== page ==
This is my second go at collecting career novels. As a teenager I had virtually all the Bodley Head Career Novels but I got rid of them. It’s my biggest book collecting regret. Will I ever get my hands on Molly Qualifies as a Librarian ever again? Possibly not. It was one of my favourites and today’s choice was another. I used to daydream that my namesake could be me one day…

Although I enjoyed the book, it’s always seemed to me an odd concept. Being an author never felt like a career one could train for and that makes it quite different from most of the other novels. As well as hard work, excelling in the arts needs talent and, almost certainly, a lucky break. However, I’m putting all that aside and taking the book at face value.

Jane Fanshawe is at a loss. We meet her on her twenty first birthday and are given a potted history. She has been an orphan since the age of sixteen when her parents were killed whilst on holiday. Jane, who is at boarding school, falls under the guardianship of distant relatives and goes to live in their lifeless, loveless house. On leaving school she has no idea what she wants to do and eventually agrees to study medicine. (As we know from an earlier book, there’s nothing easier to get into!) But Jane knows she’ll never be any use in the medical world and so, now that she’s of age and has access to a little family money, she throws it up, moves into a flat with her friend Hester and gets a ridiculously underpaid job as maid-of-all-work at a publishing house.

And that’s when we discover that Jane thinks she’d like to write a novel. She is at least sensible enough to know that this isn’t a viable career at this stage of her life but she thinks that working in the book world might be a good starting point. In amongst the trivia of her working day at Hyde, Hessinger & Strong, Jane picks up bits and pieces about the technicalities of writing. Sadly, she also makes a terrible mistake over the editing of a short story and is sacked without notice.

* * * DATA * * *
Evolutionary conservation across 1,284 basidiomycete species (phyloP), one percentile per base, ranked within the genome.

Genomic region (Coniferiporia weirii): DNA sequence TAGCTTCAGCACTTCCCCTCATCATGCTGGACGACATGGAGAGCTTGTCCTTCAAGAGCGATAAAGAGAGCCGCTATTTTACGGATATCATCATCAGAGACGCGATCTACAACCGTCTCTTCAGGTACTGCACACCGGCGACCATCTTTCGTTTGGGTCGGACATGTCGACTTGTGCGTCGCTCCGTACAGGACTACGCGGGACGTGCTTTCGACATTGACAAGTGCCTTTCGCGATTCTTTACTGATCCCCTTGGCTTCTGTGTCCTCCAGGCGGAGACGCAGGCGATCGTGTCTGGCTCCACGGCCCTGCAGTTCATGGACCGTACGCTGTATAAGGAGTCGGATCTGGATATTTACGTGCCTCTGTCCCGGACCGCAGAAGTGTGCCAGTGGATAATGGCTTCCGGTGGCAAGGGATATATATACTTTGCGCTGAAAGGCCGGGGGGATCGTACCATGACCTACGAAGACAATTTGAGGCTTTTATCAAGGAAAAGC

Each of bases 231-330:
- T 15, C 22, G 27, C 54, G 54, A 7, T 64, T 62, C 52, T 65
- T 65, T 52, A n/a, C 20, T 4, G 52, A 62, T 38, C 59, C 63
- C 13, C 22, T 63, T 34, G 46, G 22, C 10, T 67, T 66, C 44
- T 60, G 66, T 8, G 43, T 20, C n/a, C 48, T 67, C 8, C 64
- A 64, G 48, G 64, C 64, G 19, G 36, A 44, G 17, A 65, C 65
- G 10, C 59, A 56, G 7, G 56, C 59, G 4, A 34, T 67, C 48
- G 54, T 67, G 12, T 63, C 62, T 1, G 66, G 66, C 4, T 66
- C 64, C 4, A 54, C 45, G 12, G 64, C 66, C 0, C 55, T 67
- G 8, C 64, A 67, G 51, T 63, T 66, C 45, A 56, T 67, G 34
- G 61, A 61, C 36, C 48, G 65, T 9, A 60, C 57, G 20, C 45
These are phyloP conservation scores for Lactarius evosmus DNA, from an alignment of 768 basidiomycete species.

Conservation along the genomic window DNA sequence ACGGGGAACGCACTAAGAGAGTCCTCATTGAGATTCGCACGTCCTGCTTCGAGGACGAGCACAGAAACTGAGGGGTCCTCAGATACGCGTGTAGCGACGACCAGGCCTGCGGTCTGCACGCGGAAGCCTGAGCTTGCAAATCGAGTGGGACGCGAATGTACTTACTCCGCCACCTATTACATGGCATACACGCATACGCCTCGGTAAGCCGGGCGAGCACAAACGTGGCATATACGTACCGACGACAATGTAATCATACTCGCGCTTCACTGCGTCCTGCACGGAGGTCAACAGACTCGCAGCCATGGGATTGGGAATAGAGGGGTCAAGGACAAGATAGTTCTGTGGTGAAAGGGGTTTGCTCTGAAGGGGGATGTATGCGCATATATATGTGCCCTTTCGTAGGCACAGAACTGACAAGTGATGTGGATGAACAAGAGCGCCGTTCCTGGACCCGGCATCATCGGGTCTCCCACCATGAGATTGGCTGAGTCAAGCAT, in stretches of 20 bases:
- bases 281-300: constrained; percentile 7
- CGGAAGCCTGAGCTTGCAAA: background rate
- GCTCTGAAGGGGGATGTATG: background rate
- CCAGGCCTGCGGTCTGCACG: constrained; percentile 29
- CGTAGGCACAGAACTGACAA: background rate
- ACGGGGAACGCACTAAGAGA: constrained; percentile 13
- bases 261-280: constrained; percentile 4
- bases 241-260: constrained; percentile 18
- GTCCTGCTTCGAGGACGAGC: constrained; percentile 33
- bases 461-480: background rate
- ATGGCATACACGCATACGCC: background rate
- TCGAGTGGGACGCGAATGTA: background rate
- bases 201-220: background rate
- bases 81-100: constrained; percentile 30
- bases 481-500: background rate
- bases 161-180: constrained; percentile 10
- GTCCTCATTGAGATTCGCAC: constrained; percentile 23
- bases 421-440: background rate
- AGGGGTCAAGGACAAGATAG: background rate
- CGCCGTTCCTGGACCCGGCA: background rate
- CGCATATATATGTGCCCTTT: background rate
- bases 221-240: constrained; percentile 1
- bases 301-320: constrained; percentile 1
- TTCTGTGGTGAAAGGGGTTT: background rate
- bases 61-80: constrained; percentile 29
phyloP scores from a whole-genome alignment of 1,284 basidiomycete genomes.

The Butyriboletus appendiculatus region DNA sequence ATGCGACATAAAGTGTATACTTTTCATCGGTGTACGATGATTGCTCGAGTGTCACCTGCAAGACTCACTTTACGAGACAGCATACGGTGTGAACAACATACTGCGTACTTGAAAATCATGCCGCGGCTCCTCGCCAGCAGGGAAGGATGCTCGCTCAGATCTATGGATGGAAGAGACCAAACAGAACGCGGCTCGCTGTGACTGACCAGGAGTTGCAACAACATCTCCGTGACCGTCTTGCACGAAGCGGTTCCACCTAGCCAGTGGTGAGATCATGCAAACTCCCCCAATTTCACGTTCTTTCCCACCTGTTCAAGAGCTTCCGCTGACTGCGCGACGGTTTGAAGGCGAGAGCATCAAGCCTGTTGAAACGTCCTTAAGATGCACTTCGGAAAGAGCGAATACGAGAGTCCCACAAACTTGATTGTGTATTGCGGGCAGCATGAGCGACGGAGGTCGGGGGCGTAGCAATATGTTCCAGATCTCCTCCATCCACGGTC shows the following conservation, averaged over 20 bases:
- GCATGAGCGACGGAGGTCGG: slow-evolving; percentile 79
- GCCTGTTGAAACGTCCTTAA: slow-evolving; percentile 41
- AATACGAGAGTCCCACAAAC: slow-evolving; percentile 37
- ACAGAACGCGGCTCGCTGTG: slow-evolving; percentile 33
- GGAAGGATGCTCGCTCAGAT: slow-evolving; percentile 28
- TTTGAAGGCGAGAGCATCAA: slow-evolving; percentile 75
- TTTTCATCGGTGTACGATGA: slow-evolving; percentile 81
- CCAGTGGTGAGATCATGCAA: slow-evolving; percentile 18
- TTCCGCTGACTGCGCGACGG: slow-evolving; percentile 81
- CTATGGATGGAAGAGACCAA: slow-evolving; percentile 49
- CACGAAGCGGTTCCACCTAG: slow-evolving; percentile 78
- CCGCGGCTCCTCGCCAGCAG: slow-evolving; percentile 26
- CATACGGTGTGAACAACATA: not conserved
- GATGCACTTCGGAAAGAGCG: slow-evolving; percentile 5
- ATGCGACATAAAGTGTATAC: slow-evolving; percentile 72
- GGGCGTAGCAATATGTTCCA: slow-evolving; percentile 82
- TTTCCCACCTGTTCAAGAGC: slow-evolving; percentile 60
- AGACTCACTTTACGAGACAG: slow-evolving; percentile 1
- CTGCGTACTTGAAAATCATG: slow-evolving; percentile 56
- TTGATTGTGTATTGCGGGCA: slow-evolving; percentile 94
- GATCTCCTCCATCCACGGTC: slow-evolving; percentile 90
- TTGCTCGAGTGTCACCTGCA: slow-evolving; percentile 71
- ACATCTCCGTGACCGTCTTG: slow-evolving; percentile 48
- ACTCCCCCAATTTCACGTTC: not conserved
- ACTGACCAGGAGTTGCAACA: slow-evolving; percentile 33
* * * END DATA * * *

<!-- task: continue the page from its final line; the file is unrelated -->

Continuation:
However, as is the way in novels, on the same day she is contacted by Lucian Fenn, another publisher, who has read and enjoyed a short story Jane entered in a competition. He offers her a job in the editorial team and we all learn a bit more about writing from the publisher’s point of view. But the luckless Jane gets caught in the middle of romantic complications and Lucian, never a man to make his working life difficult, is delighted when the opportunity arrives to pass Jane on, professionally speaking, to author Stephen Traill.

Jane settles in well as his secretary, enjoying a good working relationship with him and becoming more like a member of the family as far as his wife is concerned. He teaches Jane (and us) more about the craft of writing and is encouraging when she tells him she’s writing a novel. To be honest, it all gets a bit tedious at this point and I may have skimmed through it… The book ends with a rejection letter for Jane’s novel which has the merit of being realistic. Stephen consoles her and encourages her to try again, this time writing about what she knows.

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